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G is for Genome


Eduardo Orias is a professor in UCSB’s Molecular, Cellular, and Developmental Biology Department. He describes with great lucidity the genetic realm, and he knows whereof he speaks: Late last year, his team of researchers finished mapping an entire genome, that of Tetrahymena thermophilia, a predatory protozoan of ancient pedigree. Professor Orias’s decades-long study of this unicellular organism has contributed to several major breakthroughs in the understanding of human cells, because T. thermophilia shares thousands of genes with Homo sapiens. The professor responded with remarkable readability—especially for a scientist—to a couple of sudden onslaughts of emailed questions from Martha Sadler. In this barely edited transcript, Orias sheds a somewhat disturbing light on our family ties to protozoa, genetic engineering, sex, and death.

Could you make a giant protozoan by manipulating its genes?

You might very well be able to, by learning what genes to manipulate. (Perhaps we should propose a project to the Department of Homeland Security.) Seriously, though, there probably is a limit to how big you could make a Tetrahymena by manipulating its genes. As a cell gets larger, volume scales as the cube and surface area only scales as the square of the linear dimensions. Thus the surface to volume ratio decreases; processes where surface area is important (e.g. exchange of oxygen and waste gases) suffer as a result of simple scaling up. Scaling could be viable if, for example, you also manipulated genes to make the shape like that of a long hollow cylinder of sheet metal, so no place inside the cell would be far away from the surface. But then, the “makeover” would have to be complex and many genes would have to be modified. In the absence of a huge amount of knowledge, it would be nearly impossible to accomplish this feat over calendar rather than evolutionary time.

Could you make a cross between that protozoan and a cat?

This certainly is an imaginative question! I assume that you mean creating an organism with half of its genes derived from Tetrahymena and half from a cat. I would say that the odds against this happening without human intervention are unimaginably high. But you might imagine experimental manipulation that could introduce all the Tetrahymena chromosomes into the nucleus of a cat egg or all the cat chromosomes into the germline nucleus of Tetrahymena. This manipulation seems feasible but …would the product survive? I don’t know; I am not aware that anyone has tried it. However, I would bet it wouldn’t — and in making this bet I would not think that I was gambling at all. The genes for the proteins that support many functions that are important for animals have been lost or their sequence has evolved beyond recognition in Tetrahymena. Likewise for the reciprocal case. Even the many proteins that are recognizably similar in both organisms have mutated, over 2-3 billion years of independent evolution, enough that most of them would probably be unable to interact efficiently with one another. It would be like trying to construct a smoothly operating vehicle that incorporated all the parts from a car and all the parts from a submarine. A more modest but very useful goal has been achieved, namely the use of Tetrahymena cells as a “factory” for the high level production of individual, valuable proteins from humans or other organisms, by introducing the relevant genes into the Tetrahymena cells. Is it true that mitochondria was once a separate organism that got incorporated into the human organism and never left? Like a very close symbiotic or parasitic relationship?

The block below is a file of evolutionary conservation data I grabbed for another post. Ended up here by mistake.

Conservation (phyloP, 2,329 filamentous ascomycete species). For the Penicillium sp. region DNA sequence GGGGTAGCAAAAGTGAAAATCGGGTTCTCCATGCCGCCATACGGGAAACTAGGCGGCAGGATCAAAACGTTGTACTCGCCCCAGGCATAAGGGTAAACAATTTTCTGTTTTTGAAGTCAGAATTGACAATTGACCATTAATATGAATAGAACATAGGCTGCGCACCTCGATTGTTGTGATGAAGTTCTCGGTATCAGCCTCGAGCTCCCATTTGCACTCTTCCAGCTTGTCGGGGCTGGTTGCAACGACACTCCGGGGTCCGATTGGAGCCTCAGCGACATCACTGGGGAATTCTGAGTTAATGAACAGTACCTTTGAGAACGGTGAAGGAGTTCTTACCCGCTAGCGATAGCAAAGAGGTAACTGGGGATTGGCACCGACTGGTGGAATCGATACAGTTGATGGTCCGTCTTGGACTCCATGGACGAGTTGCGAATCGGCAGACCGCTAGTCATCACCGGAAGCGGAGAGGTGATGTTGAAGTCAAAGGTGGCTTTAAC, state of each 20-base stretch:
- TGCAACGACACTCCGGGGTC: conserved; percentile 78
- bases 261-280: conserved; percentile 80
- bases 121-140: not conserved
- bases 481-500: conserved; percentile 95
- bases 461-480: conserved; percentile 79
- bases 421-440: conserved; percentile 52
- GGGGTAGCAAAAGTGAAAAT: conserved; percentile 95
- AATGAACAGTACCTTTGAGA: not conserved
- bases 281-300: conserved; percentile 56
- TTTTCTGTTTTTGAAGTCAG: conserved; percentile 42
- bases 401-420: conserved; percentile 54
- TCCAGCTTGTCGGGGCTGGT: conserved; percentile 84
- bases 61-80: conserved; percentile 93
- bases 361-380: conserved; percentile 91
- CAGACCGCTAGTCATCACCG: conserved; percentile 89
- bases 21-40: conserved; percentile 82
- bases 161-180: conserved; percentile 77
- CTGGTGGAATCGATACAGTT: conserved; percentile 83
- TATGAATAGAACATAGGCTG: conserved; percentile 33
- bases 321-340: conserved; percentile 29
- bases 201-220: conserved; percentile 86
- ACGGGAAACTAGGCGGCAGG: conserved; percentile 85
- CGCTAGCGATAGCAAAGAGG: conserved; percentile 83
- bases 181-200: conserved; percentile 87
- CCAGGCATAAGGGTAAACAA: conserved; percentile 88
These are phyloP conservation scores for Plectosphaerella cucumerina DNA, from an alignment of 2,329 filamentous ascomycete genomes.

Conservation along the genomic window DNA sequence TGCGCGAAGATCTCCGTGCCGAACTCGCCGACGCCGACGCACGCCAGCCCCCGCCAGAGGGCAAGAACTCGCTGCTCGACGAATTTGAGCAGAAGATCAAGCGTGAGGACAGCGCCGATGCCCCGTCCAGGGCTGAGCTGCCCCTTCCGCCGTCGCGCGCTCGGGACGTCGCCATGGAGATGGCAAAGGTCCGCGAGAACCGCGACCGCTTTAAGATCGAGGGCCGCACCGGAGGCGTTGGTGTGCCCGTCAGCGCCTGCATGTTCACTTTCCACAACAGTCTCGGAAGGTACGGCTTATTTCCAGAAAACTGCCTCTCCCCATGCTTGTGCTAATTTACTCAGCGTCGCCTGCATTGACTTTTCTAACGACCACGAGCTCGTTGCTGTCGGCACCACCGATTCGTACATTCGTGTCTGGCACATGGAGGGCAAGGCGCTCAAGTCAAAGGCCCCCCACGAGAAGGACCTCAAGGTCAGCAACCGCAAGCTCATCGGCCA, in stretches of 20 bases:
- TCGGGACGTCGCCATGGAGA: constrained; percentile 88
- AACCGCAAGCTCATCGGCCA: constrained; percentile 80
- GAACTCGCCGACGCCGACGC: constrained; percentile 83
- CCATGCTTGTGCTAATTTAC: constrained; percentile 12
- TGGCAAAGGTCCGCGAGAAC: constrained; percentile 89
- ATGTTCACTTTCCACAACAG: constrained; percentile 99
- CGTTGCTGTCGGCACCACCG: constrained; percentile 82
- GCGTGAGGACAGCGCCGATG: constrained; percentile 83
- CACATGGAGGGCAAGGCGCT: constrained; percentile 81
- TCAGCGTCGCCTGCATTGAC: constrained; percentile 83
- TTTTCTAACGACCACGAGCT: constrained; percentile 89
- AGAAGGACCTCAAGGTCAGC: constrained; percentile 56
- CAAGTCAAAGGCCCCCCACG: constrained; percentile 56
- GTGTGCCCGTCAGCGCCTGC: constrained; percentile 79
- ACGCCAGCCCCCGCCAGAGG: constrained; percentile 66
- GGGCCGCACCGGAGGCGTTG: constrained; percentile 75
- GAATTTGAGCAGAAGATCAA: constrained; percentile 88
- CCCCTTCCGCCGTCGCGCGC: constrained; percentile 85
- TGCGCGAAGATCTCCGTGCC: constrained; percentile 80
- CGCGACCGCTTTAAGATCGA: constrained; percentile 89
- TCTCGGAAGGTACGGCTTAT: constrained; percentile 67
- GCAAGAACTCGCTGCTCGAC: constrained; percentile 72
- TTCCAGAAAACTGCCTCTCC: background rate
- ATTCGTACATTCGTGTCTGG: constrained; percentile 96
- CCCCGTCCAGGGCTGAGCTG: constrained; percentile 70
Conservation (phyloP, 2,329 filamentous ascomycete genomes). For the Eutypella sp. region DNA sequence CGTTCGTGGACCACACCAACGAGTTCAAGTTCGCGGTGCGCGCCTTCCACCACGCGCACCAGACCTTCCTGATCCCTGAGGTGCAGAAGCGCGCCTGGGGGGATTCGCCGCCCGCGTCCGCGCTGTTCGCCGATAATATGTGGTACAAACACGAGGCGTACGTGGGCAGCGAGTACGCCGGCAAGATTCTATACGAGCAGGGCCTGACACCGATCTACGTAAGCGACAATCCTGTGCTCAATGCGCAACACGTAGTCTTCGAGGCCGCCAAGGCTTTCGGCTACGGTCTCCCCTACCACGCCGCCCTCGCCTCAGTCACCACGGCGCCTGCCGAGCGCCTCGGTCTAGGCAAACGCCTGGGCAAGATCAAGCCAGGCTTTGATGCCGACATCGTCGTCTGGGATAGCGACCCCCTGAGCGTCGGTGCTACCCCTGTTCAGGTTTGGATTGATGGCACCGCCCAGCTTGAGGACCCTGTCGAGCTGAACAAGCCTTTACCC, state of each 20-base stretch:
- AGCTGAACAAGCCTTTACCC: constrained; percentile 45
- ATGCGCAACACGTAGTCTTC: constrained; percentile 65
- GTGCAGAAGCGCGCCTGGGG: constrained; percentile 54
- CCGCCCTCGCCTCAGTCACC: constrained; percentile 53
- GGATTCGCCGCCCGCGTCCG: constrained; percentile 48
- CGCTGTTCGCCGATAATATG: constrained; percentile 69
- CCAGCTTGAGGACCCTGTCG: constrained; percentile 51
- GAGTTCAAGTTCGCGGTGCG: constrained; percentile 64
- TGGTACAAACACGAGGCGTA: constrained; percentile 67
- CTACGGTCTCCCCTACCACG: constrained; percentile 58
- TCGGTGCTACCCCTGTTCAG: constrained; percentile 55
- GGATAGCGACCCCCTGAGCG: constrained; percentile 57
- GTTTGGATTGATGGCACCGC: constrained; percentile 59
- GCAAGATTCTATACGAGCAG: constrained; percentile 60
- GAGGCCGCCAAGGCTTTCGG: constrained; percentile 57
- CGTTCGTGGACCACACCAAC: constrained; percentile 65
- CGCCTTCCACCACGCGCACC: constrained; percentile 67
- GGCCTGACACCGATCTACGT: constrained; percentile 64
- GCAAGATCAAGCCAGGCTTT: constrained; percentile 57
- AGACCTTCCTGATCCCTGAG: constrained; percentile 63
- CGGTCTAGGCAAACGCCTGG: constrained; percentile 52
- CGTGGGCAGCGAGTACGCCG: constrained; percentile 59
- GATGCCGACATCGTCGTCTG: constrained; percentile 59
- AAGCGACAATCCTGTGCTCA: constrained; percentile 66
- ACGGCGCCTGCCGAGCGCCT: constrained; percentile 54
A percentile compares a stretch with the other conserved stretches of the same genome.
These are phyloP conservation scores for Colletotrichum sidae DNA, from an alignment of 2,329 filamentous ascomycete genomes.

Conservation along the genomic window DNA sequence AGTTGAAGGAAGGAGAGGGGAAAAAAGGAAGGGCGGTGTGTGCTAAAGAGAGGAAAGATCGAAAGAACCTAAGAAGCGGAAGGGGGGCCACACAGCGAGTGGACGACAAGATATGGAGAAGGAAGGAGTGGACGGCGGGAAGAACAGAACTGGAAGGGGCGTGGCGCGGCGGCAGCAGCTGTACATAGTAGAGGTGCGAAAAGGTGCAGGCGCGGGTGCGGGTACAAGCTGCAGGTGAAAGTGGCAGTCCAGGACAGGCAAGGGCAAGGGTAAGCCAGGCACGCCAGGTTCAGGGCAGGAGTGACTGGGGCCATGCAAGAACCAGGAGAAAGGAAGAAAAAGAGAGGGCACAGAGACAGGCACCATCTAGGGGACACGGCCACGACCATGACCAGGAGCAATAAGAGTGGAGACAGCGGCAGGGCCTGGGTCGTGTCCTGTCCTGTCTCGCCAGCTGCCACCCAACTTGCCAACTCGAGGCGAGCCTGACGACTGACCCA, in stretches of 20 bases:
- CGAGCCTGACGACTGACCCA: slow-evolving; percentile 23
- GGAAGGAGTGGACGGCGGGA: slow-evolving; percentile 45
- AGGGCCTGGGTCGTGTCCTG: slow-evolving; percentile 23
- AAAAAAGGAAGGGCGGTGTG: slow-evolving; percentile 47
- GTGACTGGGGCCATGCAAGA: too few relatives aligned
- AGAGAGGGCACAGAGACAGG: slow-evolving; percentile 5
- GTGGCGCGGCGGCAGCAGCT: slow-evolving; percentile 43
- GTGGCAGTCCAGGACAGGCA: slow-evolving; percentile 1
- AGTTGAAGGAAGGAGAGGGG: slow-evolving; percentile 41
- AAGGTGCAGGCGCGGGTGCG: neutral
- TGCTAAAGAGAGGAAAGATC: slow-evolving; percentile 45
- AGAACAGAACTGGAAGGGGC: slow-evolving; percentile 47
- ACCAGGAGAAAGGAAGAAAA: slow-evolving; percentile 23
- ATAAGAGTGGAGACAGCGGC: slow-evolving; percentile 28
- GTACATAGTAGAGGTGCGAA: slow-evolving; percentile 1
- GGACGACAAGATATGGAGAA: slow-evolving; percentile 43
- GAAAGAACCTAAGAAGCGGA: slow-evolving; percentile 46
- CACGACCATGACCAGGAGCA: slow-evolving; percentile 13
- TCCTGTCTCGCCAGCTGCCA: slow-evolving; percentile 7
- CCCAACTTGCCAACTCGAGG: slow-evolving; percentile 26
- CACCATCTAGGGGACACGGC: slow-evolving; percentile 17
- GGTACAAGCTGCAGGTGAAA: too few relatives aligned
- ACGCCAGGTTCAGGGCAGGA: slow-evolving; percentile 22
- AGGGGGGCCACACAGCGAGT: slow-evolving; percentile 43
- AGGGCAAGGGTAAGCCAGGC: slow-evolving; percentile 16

The basic idea is correct; the mitochondria were once bacteria that were taken in by a “proto-eukaryote”, and established a very intimate endosymbiotic relationship. Eukaryotes are organisms that have a true nucleus, as distinct from bacteria, which lack a nucleus. Today, our mitochondria are essential for the production of energy using oxygen. Because the mitochondrion still conserves DNA inherited from its ancestors, we know exactly what group of bacteria the original endosymbiont belonged to. What is not right is the suggestion that it was a human organism that established the relationship. Rather it was a human ancestor, who lived so long ago that this ancestor was still a unicellular organism (protozoan-like). Indeed, this endosymbiotic relationship is estimated to have started more than 2-3 billion years ago, i.e. earlier that half the life of the solar system!